Filling in the Gaps
April 12, 2000
If there's been an underlying theme to XML-Deviant over the last few weeks, it's been about feeding back real-world experience into the standards process. The XML community has begun highlighting gaps in the XML standards framework that need filling. This week's column is no different -- XML-DEV has again provided a forum for highlighting problems. The results have been interesting, and range from taking steps to improve interoperability to calling for a new version of XML.
... if you use public identifiers within your own organization, that's perfectly OK, but if you want to interchange XML documents with anybody external, they have the right to demand, and you have the obligation to provide, a working system identifier (URI) for each external entity.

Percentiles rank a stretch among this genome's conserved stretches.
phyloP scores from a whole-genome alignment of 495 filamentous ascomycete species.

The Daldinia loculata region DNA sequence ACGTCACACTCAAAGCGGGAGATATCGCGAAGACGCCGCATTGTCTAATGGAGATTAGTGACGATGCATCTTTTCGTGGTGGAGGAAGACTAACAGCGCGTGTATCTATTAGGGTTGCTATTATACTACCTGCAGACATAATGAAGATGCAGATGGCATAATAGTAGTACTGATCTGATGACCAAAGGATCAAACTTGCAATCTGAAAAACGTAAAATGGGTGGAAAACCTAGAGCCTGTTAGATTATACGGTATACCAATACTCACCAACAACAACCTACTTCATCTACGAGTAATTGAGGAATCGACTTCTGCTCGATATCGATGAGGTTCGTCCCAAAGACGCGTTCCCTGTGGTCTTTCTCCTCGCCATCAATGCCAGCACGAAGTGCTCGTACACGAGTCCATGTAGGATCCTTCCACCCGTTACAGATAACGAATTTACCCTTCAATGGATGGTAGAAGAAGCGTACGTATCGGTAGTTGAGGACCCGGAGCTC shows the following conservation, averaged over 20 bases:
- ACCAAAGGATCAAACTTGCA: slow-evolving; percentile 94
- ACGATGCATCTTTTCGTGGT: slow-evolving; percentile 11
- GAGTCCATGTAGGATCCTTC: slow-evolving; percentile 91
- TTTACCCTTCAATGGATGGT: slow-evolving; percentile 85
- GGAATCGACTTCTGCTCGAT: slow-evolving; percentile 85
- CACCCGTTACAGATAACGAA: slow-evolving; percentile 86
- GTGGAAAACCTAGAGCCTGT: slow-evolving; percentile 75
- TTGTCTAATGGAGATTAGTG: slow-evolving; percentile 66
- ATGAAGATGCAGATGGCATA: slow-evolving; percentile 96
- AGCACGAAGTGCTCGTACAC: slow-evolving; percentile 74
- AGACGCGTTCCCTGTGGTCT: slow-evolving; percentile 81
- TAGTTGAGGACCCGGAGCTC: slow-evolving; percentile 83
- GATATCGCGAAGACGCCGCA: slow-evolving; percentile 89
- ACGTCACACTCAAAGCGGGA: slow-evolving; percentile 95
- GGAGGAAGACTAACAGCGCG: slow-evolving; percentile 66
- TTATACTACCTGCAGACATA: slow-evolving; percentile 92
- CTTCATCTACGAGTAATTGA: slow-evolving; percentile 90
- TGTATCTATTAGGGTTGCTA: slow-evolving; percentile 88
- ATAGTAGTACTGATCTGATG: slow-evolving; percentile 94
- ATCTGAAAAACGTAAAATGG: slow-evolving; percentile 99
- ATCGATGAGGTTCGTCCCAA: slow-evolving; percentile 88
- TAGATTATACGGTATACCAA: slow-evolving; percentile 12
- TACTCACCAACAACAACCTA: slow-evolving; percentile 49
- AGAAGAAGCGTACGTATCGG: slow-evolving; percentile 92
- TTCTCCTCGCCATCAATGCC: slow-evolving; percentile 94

The above is a note, "Public Identifiers Are Non-Portable," taken from the Annotated XML Specification. It outlines the obligation for document authors to provide useful System Identifiers in their documents. A System Identifier is a URI: practically speaking, this is generally a file path or a URL. System Identifiers are used to specify the location of a DTD, external entities, etc. A Public Identifier simply names an external resource; it doesn't define how to locate it. XML provides support for Public Identifiers but doesn't define their format, or how they are meant to be used.